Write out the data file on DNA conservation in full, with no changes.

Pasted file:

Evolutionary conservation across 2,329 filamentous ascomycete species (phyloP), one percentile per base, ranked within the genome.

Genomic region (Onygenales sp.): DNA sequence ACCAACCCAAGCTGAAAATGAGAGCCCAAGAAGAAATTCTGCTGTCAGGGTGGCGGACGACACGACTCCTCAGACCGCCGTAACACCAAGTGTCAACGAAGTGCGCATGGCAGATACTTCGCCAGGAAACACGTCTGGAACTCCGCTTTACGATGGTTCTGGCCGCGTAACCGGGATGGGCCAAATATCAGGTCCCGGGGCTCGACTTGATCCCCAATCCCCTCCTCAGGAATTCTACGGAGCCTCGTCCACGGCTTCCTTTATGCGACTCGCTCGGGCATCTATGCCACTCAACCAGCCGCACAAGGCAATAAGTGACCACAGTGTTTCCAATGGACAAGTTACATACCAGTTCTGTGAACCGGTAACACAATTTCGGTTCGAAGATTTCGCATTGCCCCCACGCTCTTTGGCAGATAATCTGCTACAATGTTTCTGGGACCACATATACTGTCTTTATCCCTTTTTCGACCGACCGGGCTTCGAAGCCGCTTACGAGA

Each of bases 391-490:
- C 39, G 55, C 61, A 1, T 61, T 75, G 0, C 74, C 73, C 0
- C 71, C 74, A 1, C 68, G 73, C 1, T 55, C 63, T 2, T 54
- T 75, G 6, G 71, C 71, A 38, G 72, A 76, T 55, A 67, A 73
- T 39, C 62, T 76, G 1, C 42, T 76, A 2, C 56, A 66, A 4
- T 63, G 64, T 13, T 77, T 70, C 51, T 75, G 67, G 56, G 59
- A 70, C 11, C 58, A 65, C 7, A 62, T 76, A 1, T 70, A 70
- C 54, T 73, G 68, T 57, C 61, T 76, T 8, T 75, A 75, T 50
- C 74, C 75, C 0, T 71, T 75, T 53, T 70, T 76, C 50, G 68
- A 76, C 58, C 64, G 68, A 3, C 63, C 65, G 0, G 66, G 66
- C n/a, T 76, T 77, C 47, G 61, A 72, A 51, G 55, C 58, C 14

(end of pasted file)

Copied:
Evolutionary conservation across 2,329 filamentous ascomycete species (phyloP), one percentile per base, ranked within the genome.

Genomic region (Onygenales sp.): DNA sequence ACCAACCCAAGCTGAAAATGAGAGCCCAAGAAGAAATTCTGCTGTCAGGGTGGCGGACGACACGACTCCTCAGACCGCCGTAACACCAAGTGTCAACGAAGTGCGCATGGCAGATACTTCGCCAGGAAACACGTCTGGAACTCCGCTTTACGATGGTTCTGGCCGCGTAACCGGGATGGGCCAAATATCAGGTCCCGGGGCTCGACTTGATCCCCAATCCCCTCCTCAGGAATTCTACGGAGCCTCGTCCACGGCTTCCTTTATGCGACTCGCTCGGGCATCTATGCCACTCAACCAGCCGCACAAGGCAATAAGTGACCACAGTGTTTCCAATGGACAAGTTACATACCAGTTCTGTGAACCGGTAACACAATTTCGGTTCGAAGATTTCGCATTGCCCCCACGCTCTTTGGCAGATAATCTGCTACAATGTTTCTGGGACCACATATACTGTCTTTATCCCTTTTTCGACCGACCGGGCTTCGAAGCCGCTTACGAGA

Each of bases 391-490:
- C 39, G 55, C 61, A 1, T 61, T 75, G 0, C 74, C 73, C 0
- C 71, C 74, A 1, C 68, G 73, C 1, T 55, C 63, T 2, T 54
- T 75, G 6, G 71, C 71, A 38, G 72, A 76, T 55, A 67, A 73
- T 39, C 62, T 76, G 1, C 42, T 76, A 2, C 56, A 66, A 4
- T 63, G 64, T 13, T 77, T 70, C 51, T 75, G 67, G 56, G 59
- A 70, C 11, C 58, A 65, C 7, A 62, T 76, A 1, T 70, A 70
- C 54, T 73, G 68, T 57, C 61, T 76, T 8, T 75, A 75, T 50
- C 74, C 75, C 0, T 71, T 75, T 53, T 70, T 76, C 50, G 68
- A 76, C 58, C 64, G 68, A 3, C 63, C 65, G 0, G 66, G 66
- C n/a, T 76, T 77, C 47, G 61, A 72, A 51, G 55, C 58, C 14